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Noah Preminger: Dark Was The Night, Cold Was The Ground

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Noah Preminger 2Writing a critique can be a frustrating business: sometimes recordings that bode so well on paper may disappoint in reality, or others where fine playing is compromised by the sound quality itself. It’s rarely an entirely joyous experience. But every now and again a recording comes along that makes you want to dance in the street, handing out copies to complete strangers. This is one of those instances, this follow up to Pivot: Live at the 55 Bar and it’s called Dark Was The Night, Cold Was The Ground. It’s difficult not to be effusive about this overwhelming recording of an extraordinary performance by the tenor saxophonist.

Noah Preminger Dark Was The Night Cold Was The GroundFollowing his elemental live performance at the 55, Noah Preminger returns to the blues, this time playing seven more tunes than he played on that live album. It was tantalisingly in the air when Preminger spoke of it in the build up to its release. Well, It was worth the wait: in the intervening time he has developed into arguably one of the finest interpreters of his generation, of the blues. This remarkable disc proves that beyond the shadow of a doubt. Of course Noah Preminger interprets the music of African America from the outside looking in but his vision zeros in onto the primal essence of the music. And even though his experience may not be the same as the men who wrote the music that he performs, there is something exciting and visceral about the manner in which he has absorbed the elemental pain, the pain and the subsequent elation of the music.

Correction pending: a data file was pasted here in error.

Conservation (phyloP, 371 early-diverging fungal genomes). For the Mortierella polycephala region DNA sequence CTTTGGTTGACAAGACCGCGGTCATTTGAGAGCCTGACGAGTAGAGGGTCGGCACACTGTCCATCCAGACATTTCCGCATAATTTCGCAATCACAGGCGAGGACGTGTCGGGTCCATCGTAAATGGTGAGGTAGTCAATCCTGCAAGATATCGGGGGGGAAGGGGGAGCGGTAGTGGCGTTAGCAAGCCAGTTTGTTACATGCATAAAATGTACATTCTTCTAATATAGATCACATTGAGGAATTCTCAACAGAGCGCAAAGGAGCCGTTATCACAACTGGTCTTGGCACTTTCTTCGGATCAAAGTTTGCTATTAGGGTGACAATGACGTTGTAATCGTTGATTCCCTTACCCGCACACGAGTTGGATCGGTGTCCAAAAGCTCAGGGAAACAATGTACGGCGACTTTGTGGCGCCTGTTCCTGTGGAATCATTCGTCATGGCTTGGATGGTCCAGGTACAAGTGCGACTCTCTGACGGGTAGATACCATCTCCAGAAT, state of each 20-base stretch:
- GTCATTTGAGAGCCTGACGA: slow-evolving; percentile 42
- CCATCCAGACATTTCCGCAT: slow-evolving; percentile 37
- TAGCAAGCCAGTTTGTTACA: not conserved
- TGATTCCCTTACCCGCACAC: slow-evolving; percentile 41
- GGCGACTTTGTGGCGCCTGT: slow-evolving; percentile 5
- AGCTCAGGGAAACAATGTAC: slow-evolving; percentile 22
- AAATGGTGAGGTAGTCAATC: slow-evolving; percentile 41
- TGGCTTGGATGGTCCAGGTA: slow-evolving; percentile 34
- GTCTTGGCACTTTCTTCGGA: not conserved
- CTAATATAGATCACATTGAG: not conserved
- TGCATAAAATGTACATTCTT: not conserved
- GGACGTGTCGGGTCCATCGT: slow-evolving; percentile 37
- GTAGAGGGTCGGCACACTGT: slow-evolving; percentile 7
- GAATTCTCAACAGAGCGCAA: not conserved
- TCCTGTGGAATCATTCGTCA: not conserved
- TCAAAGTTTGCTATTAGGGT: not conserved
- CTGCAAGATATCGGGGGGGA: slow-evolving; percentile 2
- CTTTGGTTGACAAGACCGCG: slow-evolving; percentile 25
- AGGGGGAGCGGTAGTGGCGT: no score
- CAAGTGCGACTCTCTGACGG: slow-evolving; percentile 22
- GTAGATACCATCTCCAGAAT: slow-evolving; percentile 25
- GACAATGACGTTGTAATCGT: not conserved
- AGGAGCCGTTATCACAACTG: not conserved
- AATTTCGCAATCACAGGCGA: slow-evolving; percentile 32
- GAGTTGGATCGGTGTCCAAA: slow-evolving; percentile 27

‘Dark Was The Night, Cold Was The Ground’ is just one of the many highlights of Noah Preminger’s outstanding performance here. The tenor saxophonist combines a haloed sound with a sense of drama and an unerring instinct for pacing. None of this – and I mean absolutely none of this – would have been possible if it were not for the fact that Preminger can play these songs against the painful wail of Jason Palmer’s trumpet. Palmer embodies the blues. His trumpet playing sets the songs on fire. He has a vivid palette. His shadowy playing – like a man possessed, I might add – on ‘I Shall Not Be Moved’ matches the aching howl of the tenor saxophone. The song develops into a miracle of colouring combined with a sure narrative sense, as if it grew out a cauldron of turbulence and menace.

Time and again you will marvel at the confidence and sureness of Preminger’s and Palmer’s playing, raw and red hot combined with the finesse and musicality that affirms the virtuosity and ingenuity of both Noah Preminger and Jason Palmer. You hear the cry and the struggle of each of the writers represented by songs that define the music that begat Jazz. In Preminger’s and Palmer’s hands the majesty of the blues and the range of thought, and playing, is raptly caught as in the unambiguous mood, together with the twisting of the guts. The magical finish to the record has been provided by the unobtrusively fine engineering by Jimmy Katz. He engineered Pivot and brings that music’s mighty roar to life. And he does it again with this beautiful record as well.

Track List: Dark Was The Night, Cold Was The Ground; Hard Times Killin’ Floor Blues; Trouble in Mind; I Am The Heavenly Way; Future Blues; Spoonful Blues; Black Snake Moan; Love in Vain; I Shall Not Be Moved.

Personnel: Jason Palmer: trumpet; Noah Preminger: tenor saxophone; Kim Cass: bass; Ian Froman: drums.

Label: Independent
Release date: May 2016
Running time: 53:26
Buy album on: amazon

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